The junta leader said vaccinations needed to be increased, through both donated doses and by developing domestic production, aided by Russia, the newspaper said, adding Myanmar would seek the release of funds from an ASEAN COVID-19 fund.

Myanmar recently received two million more Chinese vaccines, but it was believed to have only vaccinated about 3.2% of its population, according to a Reuters tracker. A drive to vaccinate some 40,000 inmates in densely packed prisons, which have seen major virus outbreaks recently, started on Wednesday, state-run MRTV reported.

The military has appeared wary of outside help in past disasters, forcing Myanmar’s people to help each other, though a previous junta did allow in aid via ASEAN after a devastating cyclone in 2008.

There have been desperate efforts by people to find oxygen in many parts of the country. The Myanmar Now news portal, citing witnesses, reported that at least eight people died in a Yangon hospital at the weekend after a piped oxygen system failed.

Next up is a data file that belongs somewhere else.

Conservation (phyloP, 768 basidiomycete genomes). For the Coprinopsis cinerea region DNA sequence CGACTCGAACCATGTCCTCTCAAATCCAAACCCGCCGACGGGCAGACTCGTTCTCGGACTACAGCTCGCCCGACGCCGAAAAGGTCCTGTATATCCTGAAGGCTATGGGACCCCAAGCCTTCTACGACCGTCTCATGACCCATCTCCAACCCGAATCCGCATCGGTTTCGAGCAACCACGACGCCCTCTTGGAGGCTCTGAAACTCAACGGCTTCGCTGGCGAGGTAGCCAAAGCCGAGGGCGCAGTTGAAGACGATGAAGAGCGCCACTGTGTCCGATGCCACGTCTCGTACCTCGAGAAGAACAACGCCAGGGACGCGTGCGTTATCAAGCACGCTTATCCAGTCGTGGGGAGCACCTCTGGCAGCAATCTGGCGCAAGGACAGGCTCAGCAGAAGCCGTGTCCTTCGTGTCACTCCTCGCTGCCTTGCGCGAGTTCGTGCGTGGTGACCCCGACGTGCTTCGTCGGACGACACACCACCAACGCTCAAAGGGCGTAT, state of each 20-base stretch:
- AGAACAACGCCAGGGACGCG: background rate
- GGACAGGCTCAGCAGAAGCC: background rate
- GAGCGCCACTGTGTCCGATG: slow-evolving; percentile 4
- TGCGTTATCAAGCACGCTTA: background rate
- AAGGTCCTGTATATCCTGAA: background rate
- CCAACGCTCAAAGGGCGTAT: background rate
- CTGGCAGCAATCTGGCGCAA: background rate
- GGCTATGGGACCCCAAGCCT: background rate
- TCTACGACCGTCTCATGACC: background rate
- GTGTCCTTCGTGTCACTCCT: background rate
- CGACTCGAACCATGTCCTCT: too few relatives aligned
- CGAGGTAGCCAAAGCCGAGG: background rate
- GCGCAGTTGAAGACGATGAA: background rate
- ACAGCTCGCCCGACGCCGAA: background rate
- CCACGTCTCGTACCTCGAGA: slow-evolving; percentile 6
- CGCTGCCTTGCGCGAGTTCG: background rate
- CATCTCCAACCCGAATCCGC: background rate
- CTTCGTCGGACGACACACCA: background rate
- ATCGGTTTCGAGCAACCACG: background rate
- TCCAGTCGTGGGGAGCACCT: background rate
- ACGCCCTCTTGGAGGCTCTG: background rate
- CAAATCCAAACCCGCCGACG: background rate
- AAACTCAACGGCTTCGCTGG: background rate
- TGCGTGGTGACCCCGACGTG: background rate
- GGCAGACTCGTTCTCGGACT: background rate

Reuters could not independently confirm the report and the North Okkalapa General Hospital and a health ministry spokeswoman could not immediately be reached for comment.

Infections in Myanmar have surged since June, with 4,980 cases and 365 deaths reported on Wednesday, according to health ministry data cited in media. Medics and funeral services put the toll much higher.

Last week, prisoners in Yangon staged a protest over what activists said was a major COVID-19 outbreak in the colonial-era Insein jail, where many pro-democracy protesters are being held.

Vaccinations began at Insein and a prison in the capital Naypyitaw on Wednesday and would be extended to inmates countrywide, MRTV reported, citing the prisons department.